A physicist loose among the liberal arts

Latin Verse for hoi Polloi

Tom Hillman seems to have invented a way to be a visiting professor at an online university. Since the beginning of the Boëthius class, Corey Olsen has held forth on numerous occasions about the impossibility of translating poetry into another language. Tom has taken up the cudgel, and is inserting real Latin into the lectures. Cool! This time it needed a visual aid.  I listen to Academy lectures in my car, so I fired this one up in a browser when I got home to figure out where the colors were. Voilà:

This was a very clear explanation of what was going on, understandable even by your Idiosopher, who learned Latin and Greek from dinosaur names. [1] In response to Jennifer’s question, you can find Boethius’s original Latin at the Perseus Project.

Since I don’t have any contributions to make to the study of classical poetry, I’ll take this opportunity to tell a story of the time I used Latin in public.  I had gone to the doctor about a rash beside my right eye.  The doctor said, “I think it’s periorbital dermatitis, but I’d better ask my partner.”  The partner came in, swear-to-god wearing one of those mirrors on a headband that you see in old movies, inspected me, and declared, “Yes, it’s periorbital dermatitis.”  Well, by that point I’d had a minute to work it out so I asked them, “Did you just say I have ‘skin-around-the-eye disease’?”  They both stood there looking sheepish.  I decided to call that a standing ovation.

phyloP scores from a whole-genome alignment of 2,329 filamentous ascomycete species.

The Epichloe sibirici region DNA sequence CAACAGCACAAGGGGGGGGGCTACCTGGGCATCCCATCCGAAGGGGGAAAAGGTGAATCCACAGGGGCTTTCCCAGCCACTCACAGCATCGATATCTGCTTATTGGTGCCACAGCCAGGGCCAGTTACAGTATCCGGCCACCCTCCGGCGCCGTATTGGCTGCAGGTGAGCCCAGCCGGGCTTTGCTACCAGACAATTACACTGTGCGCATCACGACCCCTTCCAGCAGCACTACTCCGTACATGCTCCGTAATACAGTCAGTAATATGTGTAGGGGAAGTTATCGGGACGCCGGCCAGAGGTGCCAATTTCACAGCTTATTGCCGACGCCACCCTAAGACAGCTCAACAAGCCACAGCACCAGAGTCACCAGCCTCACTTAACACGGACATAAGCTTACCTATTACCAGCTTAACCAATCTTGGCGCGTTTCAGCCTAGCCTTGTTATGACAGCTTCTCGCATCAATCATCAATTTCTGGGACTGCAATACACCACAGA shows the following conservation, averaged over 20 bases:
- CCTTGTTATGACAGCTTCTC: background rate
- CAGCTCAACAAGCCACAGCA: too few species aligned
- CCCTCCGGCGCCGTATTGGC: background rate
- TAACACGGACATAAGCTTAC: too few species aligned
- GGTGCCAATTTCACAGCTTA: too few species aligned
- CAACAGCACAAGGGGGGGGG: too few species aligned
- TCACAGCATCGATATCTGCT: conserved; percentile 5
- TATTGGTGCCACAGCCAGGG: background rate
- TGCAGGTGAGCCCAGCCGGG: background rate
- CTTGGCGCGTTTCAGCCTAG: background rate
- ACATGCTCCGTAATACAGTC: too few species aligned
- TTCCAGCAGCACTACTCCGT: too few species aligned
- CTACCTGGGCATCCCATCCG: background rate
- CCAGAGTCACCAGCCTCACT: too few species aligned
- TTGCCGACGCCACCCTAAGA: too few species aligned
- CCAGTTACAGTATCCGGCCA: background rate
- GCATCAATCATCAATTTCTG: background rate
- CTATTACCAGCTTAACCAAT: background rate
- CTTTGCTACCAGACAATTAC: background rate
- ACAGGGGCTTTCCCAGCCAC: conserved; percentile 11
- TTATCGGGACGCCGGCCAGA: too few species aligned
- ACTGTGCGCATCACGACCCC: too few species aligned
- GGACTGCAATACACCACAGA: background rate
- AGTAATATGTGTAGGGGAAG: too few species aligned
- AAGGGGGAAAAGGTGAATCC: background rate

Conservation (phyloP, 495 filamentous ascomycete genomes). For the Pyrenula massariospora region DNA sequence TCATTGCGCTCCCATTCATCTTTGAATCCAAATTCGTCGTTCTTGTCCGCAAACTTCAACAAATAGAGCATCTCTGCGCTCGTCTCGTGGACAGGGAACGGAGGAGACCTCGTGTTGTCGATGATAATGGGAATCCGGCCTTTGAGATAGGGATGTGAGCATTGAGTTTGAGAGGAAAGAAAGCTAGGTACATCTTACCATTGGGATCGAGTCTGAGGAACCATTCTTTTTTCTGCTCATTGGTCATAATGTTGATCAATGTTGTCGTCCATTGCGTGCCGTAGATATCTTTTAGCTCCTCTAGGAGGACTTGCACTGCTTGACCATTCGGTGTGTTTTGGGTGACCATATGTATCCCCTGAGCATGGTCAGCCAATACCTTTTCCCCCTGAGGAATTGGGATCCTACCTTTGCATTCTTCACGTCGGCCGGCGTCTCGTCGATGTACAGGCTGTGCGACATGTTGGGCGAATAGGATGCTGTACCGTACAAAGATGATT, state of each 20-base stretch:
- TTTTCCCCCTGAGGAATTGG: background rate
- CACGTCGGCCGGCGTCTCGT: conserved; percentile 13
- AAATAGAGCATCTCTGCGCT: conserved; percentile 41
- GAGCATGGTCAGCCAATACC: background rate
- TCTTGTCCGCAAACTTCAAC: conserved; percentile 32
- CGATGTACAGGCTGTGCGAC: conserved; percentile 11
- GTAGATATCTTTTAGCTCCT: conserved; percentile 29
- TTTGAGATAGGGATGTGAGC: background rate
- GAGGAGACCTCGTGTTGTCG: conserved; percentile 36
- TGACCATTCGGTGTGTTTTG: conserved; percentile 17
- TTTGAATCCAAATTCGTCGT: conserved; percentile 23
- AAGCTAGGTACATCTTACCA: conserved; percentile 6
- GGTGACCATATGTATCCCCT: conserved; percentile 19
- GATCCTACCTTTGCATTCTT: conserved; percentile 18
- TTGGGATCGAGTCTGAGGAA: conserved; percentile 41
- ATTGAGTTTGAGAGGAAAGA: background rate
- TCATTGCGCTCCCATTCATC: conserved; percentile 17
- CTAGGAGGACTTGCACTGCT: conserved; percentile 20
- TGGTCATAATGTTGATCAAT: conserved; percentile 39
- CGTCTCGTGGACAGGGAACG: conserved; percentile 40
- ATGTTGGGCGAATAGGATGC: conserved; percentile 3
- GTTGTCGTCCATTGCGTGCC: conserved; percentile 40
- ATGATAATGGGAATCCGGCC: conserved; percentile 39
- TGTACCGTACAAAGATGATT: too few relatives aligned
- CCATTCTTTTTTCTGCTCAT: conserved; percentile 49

[1] “Latin and Greek” is one language to scientists.  We assume the words with an “h” after a consonant like “autochthonous” or “phthalate” are Greek, and all the rest aren’t.


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  1. And not only did you stun and amaze the eye doctors, you also didn’t say THE hoi polloi, for which those of us for whom Latin and Greek are two languages are always grateful.

    • Joe

      I knew this because the bar on campus at W&M was called “Hoi Polloi”. And now I have identified a problem with on-line universities…

  2. Shawn M

    I had an experience like this a few months ago. At a long-overdue eye exam, the optometrist confirmed my suspicion that I needed progressive lenses. She showed me a fancy cross-section of a human eye on her iPad, saying I had finally developed something very common in the over-40 set called “presbyopia.” A funny reminder that anything can sound like a legitimate medical condition when translated into Greek, even “old-man eyes.”

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